State Drug Testing Rates for Drivers Involved in Fatal Traffic Crashes Vary Widely Across the U.S.

BETHESDA, MD, April 7, 2016—The July 2016 issue of Accident Analysis & Prevention features an article coauthored by two CSR staff members that analyzes differences in state drug testing and reporting for drivers involved in fatal traffic crashes. This research was sponsored by the National Institute on Alcohol Abuse and Alcoholism (NIAAA). The study used data from the Fatality Analysis Reporting System (FARS), which compiles information about fatal traffic crashes within the 50 states, the District of Columbia, and Puerto Rico.

Dr. Megan E. Slater and Dr. I-Jen P. Castle of CSR, Incorporated, joined Dr. Ralph W. Hingson of NIAAA and Dr. Barry K. Logan of NMS Labs in Willow Grove, PA, in conducting this study. They used the 2013 FARS dataset to present differences in state drug testing rates by driver type, driver fault type, and state-level factors.

The results revealed that drug testing rates varied widely across states and by driver types. State drug testing rates were greatest for drivers who died at the scene of the crash (median = 70.8%) and who died and were at fault in the crash (median = 64.4%). The lowest testing rates were among surviving drivers who were not transported to a hospital (median = 14.0%) and surviving drivers who were not at fault in the crash (median = 10.0%).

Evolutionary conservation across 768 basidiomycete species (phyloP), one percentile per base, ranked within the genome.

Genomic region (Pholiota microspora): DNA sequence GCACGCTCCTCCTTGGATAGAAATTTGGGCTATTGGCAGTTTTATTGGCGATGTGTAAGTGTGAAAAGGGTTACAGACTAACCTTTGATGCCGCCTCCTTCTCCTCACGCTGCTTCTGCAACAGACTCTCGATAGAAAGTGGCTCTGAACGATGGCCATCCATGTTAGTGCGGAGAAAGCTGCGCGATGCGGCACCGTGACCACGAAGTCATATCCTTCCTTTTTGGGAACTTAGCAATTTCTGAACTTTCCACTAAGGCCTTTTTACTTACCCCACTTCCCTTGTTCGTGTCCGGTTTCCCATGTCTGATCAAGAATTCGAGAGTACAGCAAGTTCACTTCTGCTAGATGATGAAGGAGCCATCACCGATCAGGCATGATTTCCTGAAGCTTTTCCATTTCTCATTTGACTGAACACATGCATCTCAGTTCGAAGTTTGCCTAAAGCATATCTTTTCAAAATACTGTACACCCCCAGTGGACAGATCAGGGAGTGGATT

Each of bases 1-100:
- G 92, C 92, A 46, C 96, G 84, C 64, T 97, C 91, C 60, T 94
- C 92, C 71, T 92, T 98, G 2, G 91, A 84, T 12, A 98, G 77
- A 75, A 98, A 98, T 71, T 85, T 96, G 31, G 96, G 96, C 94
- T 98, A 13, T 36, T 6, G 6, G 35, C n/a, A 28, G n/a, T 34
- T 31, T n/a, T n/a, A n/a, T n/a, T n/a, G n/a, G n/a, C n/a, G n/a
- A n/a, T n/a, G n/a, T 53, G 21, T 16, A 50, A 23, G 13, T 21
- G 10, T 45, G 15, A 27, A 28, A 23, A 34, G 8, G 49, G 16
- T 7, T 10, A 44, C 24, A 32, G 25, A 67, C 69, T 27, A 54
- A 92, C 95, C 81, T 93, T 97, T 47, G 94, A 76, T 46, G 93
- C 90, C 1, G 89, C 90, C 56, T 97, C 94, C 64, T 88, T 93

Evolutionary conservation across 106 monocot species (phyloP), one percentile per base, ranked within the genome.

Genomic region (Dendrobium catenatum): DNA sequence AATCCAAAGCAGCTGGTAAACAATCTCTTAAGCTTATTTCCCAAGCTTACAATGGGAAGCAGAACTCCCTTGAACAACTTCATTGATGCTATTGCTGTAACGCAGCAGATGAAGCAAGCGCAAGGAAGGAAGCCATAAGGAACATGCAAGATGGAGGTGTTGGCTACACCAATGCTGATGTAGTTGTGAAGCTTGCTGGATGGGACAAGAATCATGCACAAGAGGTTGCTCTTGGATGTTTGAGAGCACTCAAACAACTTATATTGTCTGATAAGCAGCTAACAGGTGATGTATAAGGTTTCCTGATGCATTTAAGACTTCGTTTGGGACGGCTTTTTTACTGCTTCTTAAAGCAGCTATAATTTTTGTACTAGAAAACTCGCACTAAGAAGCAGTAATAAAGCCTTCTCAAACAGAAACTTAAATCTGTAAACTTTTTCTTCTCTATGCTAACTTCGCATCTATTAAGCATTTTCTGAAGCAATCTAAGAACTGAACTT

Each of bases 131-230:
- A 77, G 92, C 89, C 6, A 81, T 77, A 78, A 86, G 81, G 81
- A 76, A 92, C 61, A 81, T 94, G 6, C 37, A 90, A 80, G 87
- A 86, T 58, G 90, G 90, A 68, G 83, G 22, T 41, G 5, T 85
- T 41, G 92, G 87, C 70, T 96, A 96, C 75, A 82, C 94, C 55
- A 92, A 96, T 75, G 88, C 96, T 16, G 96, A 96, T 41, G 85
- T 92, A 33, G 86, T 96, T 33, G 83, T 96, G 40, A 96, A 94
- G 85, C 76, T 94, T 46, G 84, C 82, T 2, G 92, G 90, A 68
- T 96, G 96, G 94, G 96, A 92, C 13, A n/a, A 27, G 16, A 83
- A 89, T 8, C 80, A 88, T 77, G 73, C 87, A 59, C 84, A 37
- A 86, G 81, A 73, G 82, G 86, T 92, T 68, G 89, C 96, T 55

In general, states that tested a higher percentage of drivers for BAC had higher drug testing rates. For surviving drivers, states with arrest laws also had higher drug testing rates than the states that lacked such laws.

The article discusses limitations related to analysis and interpretation of drugged driving data in FARS. It also outlines suggestions for improving drug testing rates nationwide through standardization and mandatory testing policies. The article concludes that more efforts are needed to improve U.S. drug testing and reporting practices in traffic crash fatalities. It also recommends further research to establish drug concentration levels at which driving skills become impaired.

Article link: http://www.sciencedirect.com/science/article/pii/S0001457516300860

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